- Butterfinger has a new recipe rolling out in 2019.
- The new recipe uses a different type of peanut and more cocoa, and certain ingredients will be cut.
- We compared the new and old Butterfinger bars and found the revamped candy far exceeds its predecessor.
There’s a new Butterfinger in town.
Butterfinger recently announced a radical revamp for the 95-year-old brand. Starting in 2019, the candy will have a new recipe and wrapper; the bars will use a different type of peanut and more cocoa, and certain ingredients will be cut.
“The priority is really bringing Butterfinger back into the spotlight as a modern-day icon, because it hadn’t gotten the attention it warrants in recent years,” Kristen Mandel, who oversees the brand’s marketing, told Business Insider. “We’re excited to have all the resources and investment to put behind it.”
Business Insider had the chance to get our hands on the new Butterfinger bar early. We decided to try Butterfinger 2.0 alongside the candy as it is currently sold.
Here’s how the old and the new compare:
The difference between the two bars is clear from the packaging alone. While Butterfinger’s wrapper has been getting more yellow, the new bar (on top) is a nearly neon shade, with a promise of an “improved recipe” in the corner.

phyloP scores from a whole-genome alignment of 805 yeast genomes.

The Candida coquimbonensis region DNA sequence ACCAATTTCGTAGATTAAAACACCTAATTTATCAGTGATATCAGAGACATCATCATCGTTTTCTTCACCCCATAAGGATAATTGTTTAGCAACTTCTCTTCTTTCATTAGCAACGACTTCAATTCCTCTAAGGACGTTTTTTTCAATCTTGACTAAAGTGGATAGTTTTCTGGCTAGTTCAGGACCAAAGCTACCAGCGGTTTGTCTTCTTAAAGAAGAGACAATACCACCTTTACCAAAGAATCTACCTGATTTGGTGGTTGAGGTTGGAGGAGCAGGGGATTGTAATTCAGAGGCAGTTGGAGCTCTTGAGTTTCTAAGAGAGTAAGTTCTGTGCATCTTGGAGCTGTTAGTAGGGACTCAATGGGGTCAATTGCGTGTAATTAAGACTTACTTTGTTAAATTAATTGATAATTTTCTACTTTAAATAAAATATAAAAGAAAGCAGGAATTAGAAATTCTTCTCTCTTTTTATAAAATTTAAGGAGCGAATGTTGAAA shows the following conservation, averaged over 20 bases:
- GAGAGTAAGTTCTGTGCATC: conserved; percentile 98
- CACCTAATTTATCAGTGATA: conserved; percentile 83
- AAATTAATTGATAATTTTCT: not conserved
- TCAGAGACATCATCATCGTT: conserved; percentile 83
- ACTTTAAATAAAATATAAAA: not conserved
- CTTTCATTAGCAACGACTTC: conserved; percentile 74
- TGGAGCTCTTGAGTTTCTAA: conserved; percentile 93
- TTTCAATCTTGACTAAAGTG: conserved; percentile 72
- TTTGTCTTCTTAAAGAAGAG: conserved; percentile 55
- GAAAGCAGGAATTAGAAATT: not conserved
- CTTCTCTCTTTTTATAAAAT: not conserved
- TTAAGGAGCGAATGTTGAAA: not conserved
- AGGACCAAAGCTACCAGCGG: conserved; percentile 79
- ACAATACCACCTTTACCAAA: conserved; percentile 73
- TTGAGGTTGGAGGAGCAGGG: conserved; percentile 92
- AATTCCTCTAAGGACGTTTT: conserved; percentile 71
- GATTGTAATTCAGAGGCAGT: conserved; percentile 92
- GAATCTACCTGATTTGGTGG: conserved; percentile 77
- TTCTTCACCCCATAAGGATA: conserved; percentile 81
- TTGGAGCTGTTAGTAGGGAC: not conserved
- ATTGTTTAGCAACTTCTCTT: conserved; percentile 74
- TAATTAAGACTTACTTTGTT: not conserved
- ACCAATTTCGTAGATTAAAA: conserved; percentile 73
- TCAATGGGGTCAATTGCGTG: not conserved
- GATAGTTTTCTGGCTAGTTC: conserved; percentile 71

Upon unwrapping, the difference is more nuanced, but still apparent. The new bar is slightly shorter but wider.
But, the revelation of the new Butterfinger — on the right — only becomes clear when you take a bite. Butterfinger’s “crispety, crunchety, peanut-buttery” core has always been key to the candy’s charm, despite its saccharine taste and tendency to cement teeth together.
The new Butterfinger keeps the iconic texture while slightly dialling back on the sweetness and ratcheting up the peanut flavour for a more complex treat.
Half a dozen taste testers — including one Butterfinger hater — were unanimous: the new core elevates the candy to new heights. Together with a richer chocolate coating, you have a Butterfinger that forgoes tooth-numbing and -cementing sweetness for a more wholesome experience.
Brands often face backlash for recipe tweaks. In this case, any outrage would be undeserved. The new Butterfinger recipe easily beats the prior version, amplifying the flavours without losing what loyalists love about the candy.
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